The Third Rome and the Caliphate: Understanding Religious Nationalism as Alternative Modernity

By: Katherine Kelaidis

March 30, 2022

Religion and Nationalism in Global Perspective

While it seems obvious to draw comparisons between recent Russian aggression in Ukraine to examples from the Soviet period or even to Hitler’s Germany, it is equally possible (and perhaps more helpful) to make analogies with more recent current events. As I have argued elsewhere, the Russian invasion of Ukraine must be understood, at least in part, as a religious war. The rhetoric of Vladimir Putin and his ally Patriarch Kirill of Moscow, the head of the Russian Orthodox Church, suggests a type of religious nationalism that is most comparable to the ideologies that animate the Taliban in Afghanistan and the Islamic State in Syria and Iraq. Seeing these connections is particularly important because both in political Islam and in political Eastern Orthodox Christianity, the fundamental forces at work are to be found in the intrasocietal conflict that arises in cultures that find themselves on the periphery of Western secular modernity, simultaneously tied to it and alienated from it by the realities of history and geopolitics.

Particularly over the past three decades, an incredible body of work has been done on political Islam. Much of this scholarship, as well as popular attention, has focused on the extent to which political Islam has been successful in building global networks and the ways in which those global, trans-nation-state alliances have been encouraged by the historical memory of multinational Islamic empires and the aspiration to their re-creation and supersession by a new global caliphate. Furthermore, there has rightly been a great deal of attention paid to ways in which intra-Muslim conflict has fueled the rise of political Islam around the world. The understanding that the struggle over political Islam is essentially a conflict within the Islamic world over its imperial past and its future relationship to liberalism has been crucial to understanding the consequences of political Islam and working towards the resolution of its more violent effects.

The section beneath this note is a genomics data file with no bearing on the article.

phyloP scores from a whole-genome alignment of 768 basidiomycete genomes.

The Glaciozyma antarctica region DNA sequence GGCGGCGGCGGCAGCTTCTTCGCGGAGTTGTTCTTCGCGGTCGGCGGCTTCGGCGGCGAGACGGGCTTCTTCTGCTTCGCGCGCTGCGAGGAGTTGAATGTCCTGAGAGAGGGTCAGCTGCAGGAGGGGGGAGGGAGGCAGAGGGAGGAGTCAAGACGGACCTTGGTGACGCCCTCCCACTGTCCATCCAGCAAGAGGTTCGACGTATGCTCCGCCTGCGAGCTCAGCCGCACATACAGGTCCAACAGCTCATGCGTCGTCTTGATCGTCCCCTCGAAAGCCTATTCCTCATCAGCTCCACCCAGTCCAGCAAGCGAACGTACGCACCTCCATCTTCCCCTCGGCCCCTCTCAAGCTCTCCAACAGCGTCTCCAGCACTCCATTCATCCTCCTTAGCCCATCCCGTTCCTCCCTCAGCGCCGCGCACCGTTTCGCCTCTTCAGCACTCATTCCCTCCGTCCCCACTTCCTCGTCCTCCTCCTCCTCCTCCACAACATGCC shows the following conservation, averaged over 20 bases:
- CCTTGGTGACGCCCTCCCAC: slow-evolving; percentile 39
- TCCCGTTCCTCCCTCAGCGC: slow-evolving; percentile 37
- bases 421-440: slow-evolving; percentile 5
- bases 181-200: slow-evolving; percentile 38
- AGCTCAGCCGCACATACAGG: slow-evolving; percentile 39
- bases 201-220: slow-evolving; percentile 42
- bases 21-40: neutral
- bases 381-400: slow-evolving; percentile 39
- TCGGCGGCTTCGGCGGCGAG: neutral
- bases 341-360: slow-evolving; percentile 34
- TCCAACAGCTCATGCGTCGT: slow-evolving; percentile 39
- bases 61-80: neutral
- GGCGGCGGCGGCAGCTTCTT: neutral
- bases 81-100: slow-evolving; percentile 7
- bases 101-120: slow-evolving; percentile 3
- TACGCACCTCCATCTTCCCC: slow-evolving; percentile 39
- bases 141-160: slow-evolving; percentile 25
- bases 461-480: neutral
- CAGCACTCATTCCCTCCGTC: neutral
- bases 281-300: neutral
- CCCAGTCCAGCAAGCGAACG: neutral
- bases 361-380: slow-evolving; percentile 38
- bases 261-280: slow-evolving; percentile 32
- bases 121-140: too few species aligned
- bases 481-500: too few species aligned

At the time, scholarship (and some much milder popular attention) has been paid to the increasingly robust political role being taken by the Russian Orthodox Church and, to a lesser extent, other Eastern Christian jurisdictions. This work has been, to some extent rightly, dominated by a focus on the connections between the Russian Orthodox Church and American right-wing evangelicals. To be clear, these connections are real and important, and it is not hyperbolic to suggest that the post-Soviet Russian Orthodox Church would likely not have taken on its current political character without the intervention of American evangelicals. However, if we stop once these connections have been made, we run the risk of an incomplete analysis, one that obscures the unique history of the Eastern Christian world and imposes upon the sphere of Eastern Christianity historical narratives and cultural understandings that are foreign to it.

This is in no small part because unlike the notion of an “Islamic World,” the concept of an “Eastern Christian World” remains largely hidden from Western eyes, who tend to see this civilization as a collection of smaller, lesser spheres.